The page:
For thousands of years people have turned to tea as a medicine, as a ritual and simply as a comforting drink. There are countless varieties and blends, and each can benefit the body in different ways. Fruit teas—such as mango, peach and hibiscus—are made from dried pieces of fruit rather than tea leaves, so they are naturally caffeine-free and make flavorful iced tea. For those looking to replace their morning coffee with tea, black tea is a good place to start: Although it has only half the caffeine of coffee, black tea generally is the most caffeinated tea type. Ceylon teas are ideal for those who want to go bold, while Earl Grey brings a note of citrus. With just 28 milligrams of caffeine per eight-ounce cup, green tea is an even mellower choice.
“Tea—especially green tea and matcha, its powdered form—contains polyphenols, a type of antioxidant that are thought to be anti-inflammatory, meaning they can help protect against many chronic illnesses, like heart disease and certain cancers,” says Dr. Yin Cao, Washington University associate professor and epidemiologist at Siteman Cancer Center. “Polyphenols can also help regulate blood sugar, so regular tea drinking over time may help reduce the risk of diabetes.” Tea is also an important source of flavonoids, another kind of antioxidant, which may lower blood pressure and cholesterol counts. White teas, derived from the young shoots of tea leaves, have the highest levels of antioxidants per cup.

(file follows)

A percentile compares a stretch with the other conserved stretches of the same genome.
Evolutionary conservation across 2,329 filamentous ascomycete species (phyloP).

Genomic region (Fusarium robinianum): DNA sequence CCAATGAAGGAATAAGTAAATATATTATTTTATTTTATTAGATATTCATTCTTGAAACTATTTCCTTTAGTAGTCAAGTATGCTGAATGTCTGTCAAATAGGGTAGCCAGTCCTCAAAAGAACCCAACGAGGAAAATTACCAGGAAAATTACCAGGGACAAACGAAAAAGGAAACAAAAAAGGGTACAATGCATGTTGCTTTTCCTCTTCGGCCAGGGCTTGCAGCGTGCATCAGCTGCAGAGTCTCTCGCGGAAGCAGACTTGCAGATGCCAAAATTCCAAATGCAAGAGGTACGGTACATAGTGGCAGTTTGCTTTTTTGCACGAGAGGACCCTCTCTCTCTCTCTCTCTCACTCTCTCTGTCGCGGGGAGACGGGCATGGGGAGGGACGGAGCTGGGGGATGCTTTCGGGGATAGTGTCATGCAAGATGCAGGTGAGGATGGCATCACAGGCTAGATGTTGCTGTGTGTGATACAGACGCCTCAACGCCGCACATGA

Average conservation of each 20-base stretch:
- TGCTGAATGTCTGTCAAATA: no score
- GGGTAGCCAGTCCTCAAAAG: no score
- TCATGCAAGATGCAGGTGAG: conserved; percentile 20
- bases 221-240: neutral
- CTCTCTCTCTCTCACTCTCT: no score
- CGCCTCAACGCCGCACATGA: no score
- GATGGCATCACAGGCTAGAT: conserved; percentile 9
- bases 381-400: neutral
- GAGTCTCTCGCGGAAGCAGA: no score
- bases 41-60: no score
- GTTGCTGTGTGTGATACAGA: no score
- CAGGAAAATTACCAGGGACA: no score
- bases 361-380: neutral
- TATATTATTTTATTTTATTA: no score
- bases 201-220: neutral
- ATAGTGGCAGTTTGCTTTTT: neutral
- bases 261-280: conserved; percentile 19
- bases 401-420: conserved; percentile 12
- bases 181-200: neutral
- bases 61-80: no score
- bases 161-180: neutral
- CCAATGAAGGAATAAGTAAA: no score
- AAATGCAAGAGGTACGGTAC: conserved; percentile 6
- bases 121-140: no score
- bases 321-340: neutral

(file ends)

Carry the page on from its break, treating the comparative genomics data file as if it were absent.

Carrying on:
Dr. Cao cautions that just because something is labeled a tea doesn’t automatically mean it’s good for you. “Be careful when choosing trendier teas—detox teas may contain laxatives and be harmful to your health, and drinks like bubble tea and green tea lattes can be packed with sugar,” she says. “And be mindful of the ingredients in herbal teas. These are considered herbal supplements, and some ingredients may interact with medications, so be sure to talk to your doctor to learn more before adding it to your diet.”
In Good Taste is brought to you in partnership with Siteman Cancer Center. Watch for more healthy, seasonal cooking ideas each month.